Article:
Diego Rivera, 1886-1957

Diego Rivera, 1886-1957

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Diego Rivera, Pan-American Unity

(Diego Rivera's full name: Diego María de la Concepción Juan Nepomuceno Estanislao de la Rivera y Barrientos Acosta y Rodríguez)

San Francisco architect Timothy L. Pflueger invited his friend, Diego Rivera, to create a large mural for the second year of the Golden Gate International Exposition in 1940. Rivera would paint the mural in full public view of the crowds at the exposition. Then, after the fair closed later that year, the ten panels of the mural would be taken down and removed to City College of San Francisco, where it would be installed in one of Pflueger’s new campus buildings. 

However, fate conspired to change the hopes and plans for the mural. The Second World War, the death of Pflueger in 1946 and Rivera in 1957 left the mural, boxed up and in storage, until 1961, when Pflueger’s younger brother Milton incorporated the mural into his own newly designed Diego Rivera Theater on the City College campus.

The following discussion of the themes and people presented in the mural are taken from the excellent discussions on the City College of San Francisco web site.

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Panel 1: The Creative Genius of the South Growing from Religious Fervor and a Native Talent for Plastic Expression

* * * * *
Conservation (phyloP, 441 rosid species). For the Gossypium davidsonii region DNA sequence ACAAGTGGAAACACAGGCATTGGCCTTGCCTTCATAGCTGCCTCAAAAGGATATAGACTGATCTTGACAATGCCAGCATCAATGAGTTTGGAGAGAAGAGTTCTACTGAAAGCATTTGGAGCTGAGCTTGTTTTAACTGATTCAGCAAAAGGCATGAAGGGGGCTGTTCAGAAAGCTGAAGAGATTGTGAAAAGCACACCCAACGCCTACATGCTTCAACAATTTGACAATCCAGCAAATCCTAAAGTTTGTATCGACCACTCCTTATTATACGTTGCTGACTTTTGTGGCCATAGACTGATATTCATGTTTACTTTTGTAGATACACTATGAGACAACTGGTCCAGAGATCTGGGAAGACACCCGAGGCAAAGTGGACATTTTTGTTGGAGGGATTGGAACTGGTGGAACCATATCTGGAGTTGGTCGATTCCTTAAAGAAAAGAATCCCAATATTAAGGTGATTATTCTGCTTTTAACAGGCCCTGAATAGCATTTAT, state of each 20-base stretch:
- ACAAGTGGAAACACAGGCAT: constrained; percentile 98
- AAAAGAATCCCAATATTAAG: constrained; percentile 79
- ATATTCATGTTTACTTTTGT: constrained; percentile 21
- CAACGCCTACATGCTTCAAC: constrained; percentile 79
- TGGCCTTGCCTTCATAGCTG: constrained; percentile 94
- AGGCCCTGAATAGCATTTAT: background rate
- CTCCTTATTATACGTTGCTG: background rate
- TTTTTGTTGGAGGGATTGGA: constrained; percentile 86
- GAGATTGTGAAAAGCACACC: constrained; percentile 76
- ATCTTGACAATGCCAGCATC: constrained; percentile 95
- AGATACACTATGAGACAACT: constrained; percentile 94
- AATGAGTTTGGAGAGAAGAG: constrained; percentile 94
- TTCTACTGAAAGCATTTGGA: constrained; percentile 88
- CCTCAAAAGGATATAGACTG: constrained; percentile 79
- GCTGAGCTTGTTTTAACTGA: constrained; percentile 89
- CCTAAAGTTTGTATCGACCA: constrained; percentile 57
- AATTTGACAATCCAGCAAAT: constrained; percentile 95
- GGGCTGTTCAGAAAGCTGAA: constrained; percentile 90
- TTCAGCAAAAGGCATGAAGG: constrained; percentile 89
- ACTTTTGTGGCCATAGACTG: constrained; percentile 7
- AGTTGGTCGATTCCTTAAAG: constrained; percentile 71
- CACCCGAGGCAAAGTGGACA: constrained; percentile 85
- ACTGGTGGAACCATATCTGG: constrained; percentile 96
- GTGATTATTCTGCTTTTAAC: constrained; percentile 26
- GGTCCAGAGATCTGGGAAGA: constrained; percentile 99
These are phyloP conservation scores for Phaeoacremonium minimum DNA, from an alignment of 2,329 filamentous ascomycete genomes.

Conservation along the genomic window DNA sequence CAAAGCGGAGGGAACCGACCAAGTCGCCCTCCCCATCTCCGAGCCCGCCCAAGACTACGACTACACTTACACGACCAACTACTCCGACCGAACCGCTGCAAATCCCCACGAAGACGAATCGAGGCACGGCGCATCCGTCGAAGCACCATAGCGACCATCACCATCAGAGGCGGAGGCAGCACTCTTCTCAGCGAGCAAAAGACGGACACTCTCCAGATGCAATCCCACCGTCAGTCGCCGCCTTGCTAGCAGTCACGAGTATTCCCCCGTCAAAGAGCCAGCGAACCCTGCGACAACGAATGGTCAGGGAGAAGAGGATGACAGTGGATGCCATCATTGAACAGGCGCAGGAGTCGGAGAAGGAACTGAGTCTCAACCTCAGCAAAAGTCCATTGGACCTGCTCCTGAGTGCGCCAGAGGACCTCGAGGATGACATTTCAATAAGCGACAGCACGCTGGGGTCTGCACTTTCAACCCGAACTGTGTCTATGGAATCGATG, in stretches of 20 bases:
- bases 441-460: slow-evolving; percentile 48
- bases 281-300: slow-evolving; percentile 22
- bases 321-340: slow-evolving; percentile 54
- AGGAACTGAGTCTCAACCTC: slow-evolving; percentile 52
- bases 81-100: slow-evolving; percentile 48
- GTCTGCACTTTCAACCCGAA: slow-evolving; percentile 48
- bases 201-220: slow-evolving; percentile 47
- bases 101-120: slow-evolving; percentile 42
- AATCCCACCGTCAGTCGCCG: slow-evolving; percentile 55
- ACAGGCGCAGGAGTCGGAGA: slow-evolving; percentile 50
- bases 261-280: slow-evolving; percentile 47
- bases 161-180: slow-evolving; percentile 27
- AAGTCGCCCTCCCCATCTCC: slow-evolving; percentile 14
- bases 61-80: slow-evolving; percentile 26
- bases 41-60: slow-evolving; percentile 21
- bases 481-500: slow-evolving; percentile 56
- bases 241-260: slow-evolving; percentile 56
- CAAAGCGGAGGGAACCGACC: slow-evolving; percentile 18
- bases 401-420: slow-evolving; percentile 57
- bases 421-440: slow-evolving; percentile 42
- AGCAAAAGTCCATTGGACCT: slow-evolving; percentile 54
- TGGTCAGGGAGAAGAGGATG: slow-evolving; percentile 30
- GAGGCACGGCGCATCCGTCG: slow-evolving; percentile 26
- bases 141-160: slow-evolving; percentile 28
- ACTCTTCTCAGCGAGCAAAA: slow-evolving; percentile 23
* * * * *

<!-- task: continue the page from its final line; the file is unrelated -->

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Panel 2: Elements from Past and Present

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Panel 3: The Plastification of Creative Power of the Northern Mechanism by Union with the Plastic Tradition of the South

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Panel 4: Trends of Creative Effort in the United States and the Rise of Woman in Various Fields of Creative Endeavor through Her Use of the Power of Manmade Machinery

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Panel 5: The Creative Culture of North Developing from the Necessity of Making Life Possible in a New and Empty Land

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